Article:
Barbados Must Deal with Unfinished Business

The Caribbean Is One Nation.

                                                         Barbados Must Deal with Unfinished Business



Robert"Bobby" Clarke
      By William Skinner
 We often speak of unfinished business and sometimes this saying takes on very interesting twists. Back in the late sixties and seventies, a progressive group of black Barbadians, spoke about the unfinished business bequeathed to us by our decadent colonial masters. They told us that failure to radically reorganize the society, would eventually lead to the marginalization of the poor black citizens.
Of course, the then political class adroitly led by Errol Barrow, in an attempt to appease the fears of white Barbadians, moved swiftly to destroy the black nationalists movement by going into parliament and passing the dangerous Public Order Act. This vicious piece of legislation brought tremendous comfort to those citizens who opposed the true emancipation of Black Barbadians. Ironically, there were Black Barbadians who also opposed the Black Nationalist movement and they heralded the passing of the Public Order Act as a master stroke.
As the old people used to say: Time longer than twine. Hence after almost fifty years of independence, we are faced with the same issues including the rights of the poor black Barbadian workers, who are feeling the full weight of the almost totally black political class. While the workers representatives vacillate and negotiate, the more progressive forces within the society, know that the time for talking has long passed.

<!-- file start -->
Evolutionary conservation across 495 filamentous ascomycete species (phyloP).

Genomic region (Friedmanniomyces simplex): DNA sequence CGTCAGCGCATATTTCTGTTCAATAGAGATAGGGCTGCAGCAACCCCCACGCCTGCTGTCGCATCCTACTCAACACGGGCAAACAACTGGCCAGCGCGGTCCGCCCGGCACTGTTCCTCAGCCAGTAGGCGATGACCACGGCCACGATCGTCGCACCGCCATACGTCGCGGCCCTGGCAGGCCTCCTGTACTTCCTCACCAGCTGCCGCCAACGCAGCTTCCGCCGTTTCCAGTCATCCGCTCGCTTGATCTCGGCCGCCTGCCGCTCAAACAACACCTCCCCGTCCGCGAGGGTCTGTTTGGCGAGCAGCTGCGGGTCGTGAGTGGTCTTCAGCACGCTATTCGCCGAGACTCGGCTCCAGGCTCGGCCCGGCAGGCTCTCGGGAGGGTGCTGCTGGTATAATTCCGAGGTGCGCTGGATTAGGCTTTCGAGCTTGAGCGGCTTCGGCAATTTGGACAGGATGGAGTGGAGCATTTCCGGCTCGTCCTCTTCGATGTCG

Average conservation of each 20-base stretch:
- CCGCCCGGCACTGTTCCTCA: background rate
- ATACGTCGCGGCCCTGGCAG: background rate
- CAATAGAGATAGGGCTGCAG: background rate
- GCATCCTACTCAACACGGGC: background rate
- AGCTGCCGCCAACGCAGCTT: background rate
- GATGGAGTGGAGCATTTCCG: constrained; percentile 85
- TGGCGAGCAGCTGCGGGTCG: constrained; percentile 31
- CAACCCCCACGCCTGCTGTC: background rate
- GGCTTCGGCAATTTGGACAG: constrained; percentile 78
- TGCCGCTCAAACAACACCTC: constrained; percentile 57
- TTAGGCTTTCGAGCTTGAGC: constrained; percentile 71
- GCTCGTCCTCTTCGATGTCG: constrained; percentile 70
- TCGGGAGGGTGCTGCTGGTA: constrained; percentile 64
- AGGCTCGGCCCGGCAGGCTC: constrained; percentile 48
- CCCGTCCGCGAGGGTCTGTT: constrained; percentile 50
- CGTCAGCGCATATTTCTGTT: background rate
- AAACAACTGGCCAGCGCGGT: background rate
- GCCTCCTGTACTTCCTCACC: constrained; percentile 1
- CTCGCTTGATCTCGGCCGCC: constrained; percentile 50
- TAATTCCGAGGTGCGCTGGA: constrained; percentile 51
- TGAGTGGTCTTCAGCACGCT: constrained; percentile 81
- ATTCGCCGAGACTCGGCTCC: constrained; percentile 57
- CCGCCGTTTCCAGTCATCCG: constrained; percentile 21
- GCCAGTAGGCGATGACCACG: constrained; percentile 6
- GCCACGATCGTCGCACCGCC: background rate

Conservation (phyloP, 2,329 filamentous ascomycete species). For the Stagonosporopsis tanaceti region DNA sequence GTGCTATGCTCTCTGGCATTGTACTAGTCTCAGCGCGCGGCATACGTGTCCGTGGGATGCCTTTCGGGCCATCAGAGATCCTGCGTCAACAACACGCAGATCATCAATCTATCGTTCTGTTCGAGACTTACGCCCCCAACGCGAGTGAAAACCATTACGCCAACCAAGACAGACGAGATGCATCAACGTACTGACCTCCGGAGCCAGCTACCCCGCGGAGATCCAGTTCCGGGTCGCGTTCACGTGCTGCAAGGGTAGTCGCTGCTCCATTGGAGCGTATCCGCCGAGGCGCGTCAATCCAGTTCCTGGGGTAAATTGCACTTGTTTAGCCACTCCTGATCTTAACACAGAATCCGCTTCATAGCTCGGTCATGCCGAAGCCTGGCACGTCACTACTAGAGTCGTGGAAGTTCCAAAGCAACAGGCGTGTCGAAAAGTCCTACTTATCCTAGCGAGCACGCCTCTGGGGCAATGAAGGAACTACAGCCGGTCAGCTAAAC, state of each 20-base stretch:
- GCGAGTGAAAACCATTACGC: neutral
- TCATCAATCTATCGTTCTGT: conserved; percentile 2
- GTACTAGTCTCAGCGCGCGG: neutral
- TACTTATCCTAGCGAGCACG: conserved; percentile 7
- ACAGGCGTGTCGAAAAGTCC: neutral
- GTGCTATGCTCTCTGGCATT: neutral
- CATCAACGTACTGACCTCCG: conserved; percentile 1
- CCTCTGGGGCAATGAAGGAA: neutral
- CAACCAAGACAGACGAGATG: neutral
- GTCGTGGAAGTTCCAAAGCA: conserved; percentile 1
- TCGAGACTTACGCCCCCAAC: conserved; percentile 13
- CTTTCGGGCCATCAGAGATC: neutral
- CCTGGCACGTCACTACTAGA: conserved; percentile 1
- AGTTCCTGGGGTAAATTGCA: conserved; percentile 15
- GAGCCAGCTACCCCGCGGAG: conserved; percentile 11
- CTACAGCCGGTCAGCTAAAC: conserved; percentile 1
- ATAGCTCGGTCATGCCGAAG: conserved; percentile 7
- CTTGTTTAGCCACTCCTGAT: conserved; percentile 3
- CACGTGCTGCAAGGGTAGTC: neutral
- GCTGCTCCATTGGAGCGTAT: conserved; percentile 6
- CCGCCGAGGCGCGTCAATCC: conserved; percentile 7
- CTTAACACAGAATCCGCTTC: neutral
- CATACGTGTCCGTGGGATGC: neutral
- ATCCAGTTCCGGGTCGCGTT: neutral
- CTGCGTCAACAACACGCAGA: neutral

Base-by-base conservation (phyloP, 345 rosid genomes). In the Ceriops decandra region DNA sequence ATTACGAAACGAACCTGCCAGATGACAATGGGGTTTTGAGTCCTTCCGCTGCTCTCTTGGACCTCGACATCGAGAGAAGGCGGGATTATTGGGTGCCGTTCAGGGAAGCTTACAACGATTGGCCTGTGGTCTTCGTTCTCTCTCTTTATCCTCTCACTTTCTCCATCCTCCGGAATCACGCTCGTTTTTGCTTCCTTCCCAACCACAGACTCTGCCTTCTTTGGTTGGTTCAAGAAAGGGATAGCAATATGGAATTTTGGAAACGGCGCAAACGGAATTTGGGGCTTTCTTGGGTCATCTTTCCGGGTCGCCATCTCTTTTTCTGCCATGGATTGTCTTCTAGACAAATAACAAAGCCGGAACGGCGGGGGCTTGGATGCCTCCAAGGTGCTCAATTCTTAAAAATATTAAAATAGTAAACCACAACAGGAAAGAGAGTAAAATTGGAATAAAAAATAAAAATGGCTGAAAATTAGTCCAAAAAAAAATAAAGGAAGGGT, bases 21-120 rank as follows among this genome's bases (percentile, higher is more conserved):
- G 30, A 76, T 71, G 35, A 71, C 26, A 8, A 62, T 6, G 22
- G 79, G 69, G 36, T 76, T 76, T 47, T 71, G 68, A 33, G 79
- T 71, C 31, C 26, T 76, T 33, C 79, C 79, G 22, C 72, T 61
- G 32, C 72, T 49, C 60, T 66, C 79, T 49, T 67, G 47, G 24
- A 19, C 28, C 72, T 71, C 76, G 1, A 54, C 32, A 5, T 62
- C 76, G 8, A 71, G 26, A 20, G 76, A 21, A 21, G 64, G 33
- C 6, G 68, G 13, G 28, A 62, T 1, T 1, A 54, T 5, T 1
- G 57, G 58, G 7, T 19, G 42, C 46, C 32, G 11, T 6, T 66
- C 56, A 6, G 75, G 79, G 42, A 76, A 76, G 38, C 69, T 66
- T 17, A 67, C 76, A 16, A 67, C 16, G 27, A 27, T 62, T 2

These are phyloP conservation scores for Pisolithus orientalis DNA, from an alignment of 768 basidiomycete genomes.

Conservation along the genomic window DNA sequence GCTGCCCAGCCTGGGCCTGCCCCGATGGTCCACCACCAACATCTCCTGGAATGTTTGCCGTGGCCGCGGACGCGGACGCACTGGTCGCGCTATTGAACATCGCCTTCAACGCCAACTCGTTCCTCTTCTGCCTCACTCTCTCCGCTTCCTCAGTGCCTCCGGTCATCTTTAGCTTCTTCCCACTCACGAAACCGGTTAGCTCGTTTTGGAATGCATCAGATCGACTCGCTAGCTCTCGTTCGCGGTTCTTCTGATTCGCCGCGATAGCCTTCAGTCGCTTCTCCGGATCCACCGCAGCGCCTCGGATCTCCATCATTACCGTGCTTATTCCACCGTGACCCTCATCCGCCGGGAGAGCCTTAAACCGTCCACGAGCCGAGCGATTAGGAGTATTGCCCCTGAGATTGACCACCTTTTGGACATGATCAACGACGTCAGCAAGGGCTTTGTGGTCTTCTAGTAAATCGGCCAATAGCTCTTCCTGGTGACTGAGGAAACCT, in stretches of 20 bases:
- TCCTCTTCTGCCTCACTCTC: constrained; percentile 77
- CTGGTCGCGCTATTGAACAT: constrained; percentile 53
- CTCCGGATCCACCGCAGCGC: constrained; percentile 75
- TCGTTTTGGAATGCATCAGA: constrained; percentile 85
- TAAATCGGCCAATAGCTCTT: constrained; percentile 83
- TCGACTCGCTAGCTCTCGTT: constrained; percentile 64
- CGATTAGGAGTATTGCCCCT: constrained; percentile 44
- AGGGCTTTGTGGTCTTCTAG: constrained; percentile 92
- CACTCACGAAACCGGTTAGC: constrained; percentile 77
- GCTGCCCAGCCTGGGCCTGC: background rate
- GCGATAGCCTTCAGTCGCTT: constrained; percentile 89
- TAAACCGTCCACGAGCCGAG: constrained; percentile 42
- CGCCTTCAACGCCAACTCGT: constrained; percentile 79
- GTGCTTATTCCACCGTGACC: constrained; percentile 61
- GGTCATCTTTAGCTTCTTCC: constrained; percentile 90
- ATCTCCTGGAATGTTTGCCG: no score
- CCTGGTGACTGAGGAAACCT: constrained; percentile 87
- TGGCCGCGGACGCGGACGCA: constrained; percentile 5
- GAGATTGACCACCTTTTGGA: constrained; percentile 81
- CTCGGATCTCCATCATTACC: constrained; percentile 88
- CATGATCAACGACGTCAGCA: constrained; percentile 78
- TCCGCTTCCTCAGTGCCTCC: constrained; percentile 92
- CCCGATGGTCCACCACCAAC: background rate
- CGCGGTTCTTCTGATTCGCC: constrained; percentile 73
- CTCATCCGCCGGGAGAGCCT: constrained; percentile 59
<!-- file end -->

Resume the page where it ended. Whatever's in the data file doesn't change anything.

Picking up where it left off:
With no real dynamic leader from within their unions and the callousness of the political class covering the land, the masses needed a voice. They could not find one anywhere because most of them have either been silenced by the political masters operating in both the Barbados Labour Party and the Democratic Labour Party or simply are not interested in the plight of their struggling   brothers and sisters.
Fortunately for those now feeling the full weight of economic austerity and unemployment; the voice that has come to their rescue is from the group that once told them about the need to settle some unfinished business. That is why I am extremely supportive of the efforts of Comrade Robert “Bobby” Clarke, to be that voice. His message rings as louder and truer now as it did over four long decades ago. The voice of truth can never be silenced.

As long as the faces being laid off and marginalized are black; there will be need for progressive and enlightened leaders to challenge the political class. We are still dealing with some unfinished business and the sooner we finish it, the better it will be for our society.  The race is not o’er and the battle is far from won.
Thank you, Comrade Clarke, for continuing the march toward equality. When the true history of Barbados is written your prominent and earned place will not be forgotten.

William Skinner is a social commentator


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